Unstable ironies : narrative instability in Herman Charles Bosman's "Oom Schalk Lourens" series
Abstract (Summary)This thesis examines the narrative situation within Herman Charles Bosman’s “Oom Schalk Lourens” series of stories, focussing on the nature of the relationship between author and narrator. In particular, it seeks to trace the source of the multiple ironies at work in the texts. It has been customary for critics in the past to claim that the irony within the stories stems from Bosman, operating authorially ‘above’ Oom Schalk. In terms of this theory, Oom Schalk is read as being largely unaware of the inconsistencies and contradictions within his narrative. It is the claim of this thesis, however, that Oom Schalk is the self-aware creator of the texts’ ironies much of the time. Chapter 1 commences with an attempt at defining irony, and provides a brief overview of the history of its deployment within South African literature before discussing the literary genre which Bosman was to exploit as his ironic vehicle: the “oral-style” short story. Chapter 2 examines Wayne C. Booth’s notions of “stable” and “unstable” irony: the irony of the Oom Schalk stories has, in the past, been classified as belonging to the former category, but this thesis attempts to show that its inconsistent deployment within the stories consigns it more accurately to the latter. Chapter 3 offers an assessment of the extrinsic contexts relevant to the analysis: the context of the stories’ publication, and the likely composition of Bosman’s reading public. Chapter 4 begins to examine the distance between implied author and implied narrator in the stories. Chapters 5, 6 and 7 subject stories dealing with the themes of art, race and land to detailed analysis in order to examine the shifting – and progressively, though unevenly, diminishing – distance between Bosman and Oom Schalk. The thesis concludes that the degree to which the ironic distance between author and narrator fluctuates within, and between, the stories, results in a narrative situation which must be classified as fundamentally unstable.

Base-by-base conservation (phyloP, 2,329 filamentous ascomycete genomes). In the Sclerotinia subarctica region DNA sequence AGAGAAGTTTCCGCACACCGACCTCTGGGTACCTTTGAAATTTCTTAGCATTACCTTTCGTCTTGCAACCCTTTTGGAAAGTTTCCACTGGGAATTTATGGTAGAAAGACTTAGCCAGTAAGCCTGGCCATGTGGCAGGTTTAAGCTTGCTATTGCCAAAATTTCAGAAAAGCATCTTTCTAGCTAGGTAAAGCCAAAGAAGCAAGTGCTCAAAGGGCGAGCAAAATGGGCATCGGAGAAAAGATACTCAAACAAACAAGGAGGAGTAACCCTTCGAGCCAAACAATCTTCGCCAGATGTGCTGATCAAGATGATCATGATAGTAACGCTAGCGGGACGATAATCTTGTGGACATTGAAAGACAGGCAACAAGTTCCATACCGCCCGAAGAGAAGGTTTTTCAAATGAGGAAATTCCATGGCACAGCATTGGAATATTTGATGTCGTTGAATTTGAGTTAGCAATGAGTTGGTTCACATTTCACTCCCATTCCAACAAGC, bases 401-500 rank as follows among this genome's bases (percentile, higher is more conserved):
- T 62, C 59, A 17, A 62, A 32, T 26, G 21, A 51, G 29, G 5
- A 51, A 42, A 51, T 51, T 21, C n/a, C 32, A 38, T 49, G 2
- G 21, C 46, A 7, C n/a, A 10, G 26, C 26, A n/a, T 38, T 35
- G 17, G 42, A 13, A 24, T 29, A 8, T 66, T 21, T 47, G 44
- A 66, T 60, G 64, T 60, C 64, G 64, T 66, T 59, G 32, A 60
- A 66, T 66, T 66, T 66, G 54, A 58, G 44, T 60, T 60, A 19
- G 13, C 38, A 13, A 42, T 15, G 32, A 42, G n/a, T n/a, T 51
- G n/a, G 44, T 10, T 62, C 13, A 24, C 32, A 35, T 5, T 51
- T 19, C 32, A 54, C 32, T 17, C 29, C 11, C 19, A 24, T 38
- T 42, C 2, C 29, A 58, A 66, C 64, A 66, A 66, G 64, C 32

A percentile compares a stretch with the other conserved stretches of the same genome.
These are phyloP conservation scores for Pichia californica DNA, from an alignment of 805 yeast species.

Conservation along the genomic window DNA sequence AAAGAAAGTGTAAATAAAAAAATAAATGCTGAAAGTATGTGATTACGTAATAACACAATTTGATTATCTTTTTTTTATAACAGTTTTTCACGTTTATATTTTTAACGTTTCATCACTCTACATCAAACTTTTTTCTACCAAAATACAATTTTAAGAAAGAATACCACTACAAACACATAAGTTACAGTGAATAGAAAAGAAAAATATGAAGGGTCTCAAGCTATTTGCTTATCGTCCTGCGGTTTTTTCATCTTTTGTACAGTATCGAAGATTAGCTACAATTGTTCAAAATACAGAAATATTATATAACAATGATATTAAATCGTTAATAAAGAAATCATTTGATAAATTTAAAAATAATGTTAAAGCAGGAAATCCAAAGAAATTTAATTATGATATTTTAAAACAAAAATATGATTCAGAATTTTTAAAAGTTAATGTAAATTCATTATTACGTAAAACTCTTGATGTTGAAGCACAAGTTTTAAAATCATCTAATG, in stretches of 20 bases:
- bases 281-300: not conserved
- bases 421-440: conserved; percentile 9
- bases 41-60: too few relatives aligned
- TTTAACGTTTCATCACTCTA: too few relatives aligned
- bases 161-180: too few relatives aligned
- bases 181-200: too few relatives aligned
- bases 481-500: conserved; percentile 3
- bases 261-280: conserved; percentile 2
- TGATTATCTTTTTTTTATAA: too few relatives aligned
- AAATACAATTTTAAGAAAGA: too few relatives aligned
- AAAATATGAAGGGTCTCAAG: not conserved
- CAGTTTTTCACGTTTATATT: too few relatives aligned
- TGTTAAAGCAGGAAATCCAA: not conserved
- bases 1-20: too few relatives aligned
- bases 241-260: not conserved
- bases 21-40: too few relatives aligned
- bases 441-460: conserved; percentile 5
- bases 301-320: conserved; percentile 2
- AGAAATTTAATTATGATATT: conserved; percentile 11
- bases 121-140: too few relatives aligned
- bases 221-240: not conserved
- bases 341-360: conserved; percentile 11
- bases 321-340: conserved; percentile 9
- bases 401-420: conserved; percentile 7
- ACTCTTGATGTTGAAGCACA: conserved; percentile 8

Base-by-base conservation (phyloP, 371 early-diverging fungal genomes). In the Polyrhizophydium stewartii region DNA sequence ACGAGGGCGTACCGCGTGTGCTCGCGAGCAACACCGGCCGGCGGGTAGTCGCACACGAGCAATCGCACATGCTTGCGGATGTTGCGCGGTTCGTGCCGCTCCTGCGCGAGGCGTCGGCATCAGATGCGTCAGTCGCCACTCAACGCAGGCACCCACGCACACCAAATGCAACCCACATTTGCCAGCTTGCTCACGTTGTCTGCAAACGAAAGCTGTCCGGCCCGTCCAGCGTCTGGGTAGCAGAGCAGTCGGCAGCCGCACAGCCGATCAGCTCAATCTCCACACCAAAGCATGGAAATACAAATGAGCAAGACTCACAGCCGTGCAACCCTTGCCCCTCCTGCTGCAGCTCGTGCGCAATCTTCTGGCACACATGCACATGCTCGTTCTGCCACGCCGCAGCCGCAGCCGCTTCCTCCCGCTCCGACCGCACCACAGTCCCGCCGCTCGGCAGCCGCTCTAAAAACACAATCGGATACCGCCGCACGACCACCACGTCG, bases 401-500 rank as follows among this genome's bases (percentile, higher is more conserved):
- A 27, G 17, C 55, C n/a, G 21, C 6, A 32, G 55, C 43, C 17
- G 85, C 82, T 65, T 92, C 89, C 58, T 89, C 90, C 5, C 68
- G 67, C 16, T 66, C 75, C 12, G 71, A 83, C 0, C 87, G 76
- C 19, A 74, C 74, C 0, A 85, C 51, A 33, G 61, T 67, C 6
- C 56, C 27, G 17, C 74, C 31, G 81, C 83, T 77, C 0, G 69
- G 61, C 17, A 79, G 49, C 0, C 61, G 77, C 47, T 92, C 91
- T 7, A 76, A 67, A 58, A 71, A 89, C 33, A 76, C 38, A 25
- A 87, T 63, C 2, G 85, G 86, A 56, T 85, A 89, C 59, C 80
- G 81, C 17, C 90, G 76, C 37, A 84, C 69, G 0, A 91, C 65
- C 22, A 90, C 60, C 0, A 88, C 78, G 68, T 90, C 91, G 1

School Location:South Africa
Source Type:Master's Thesis
Date of Publication:01/01/2006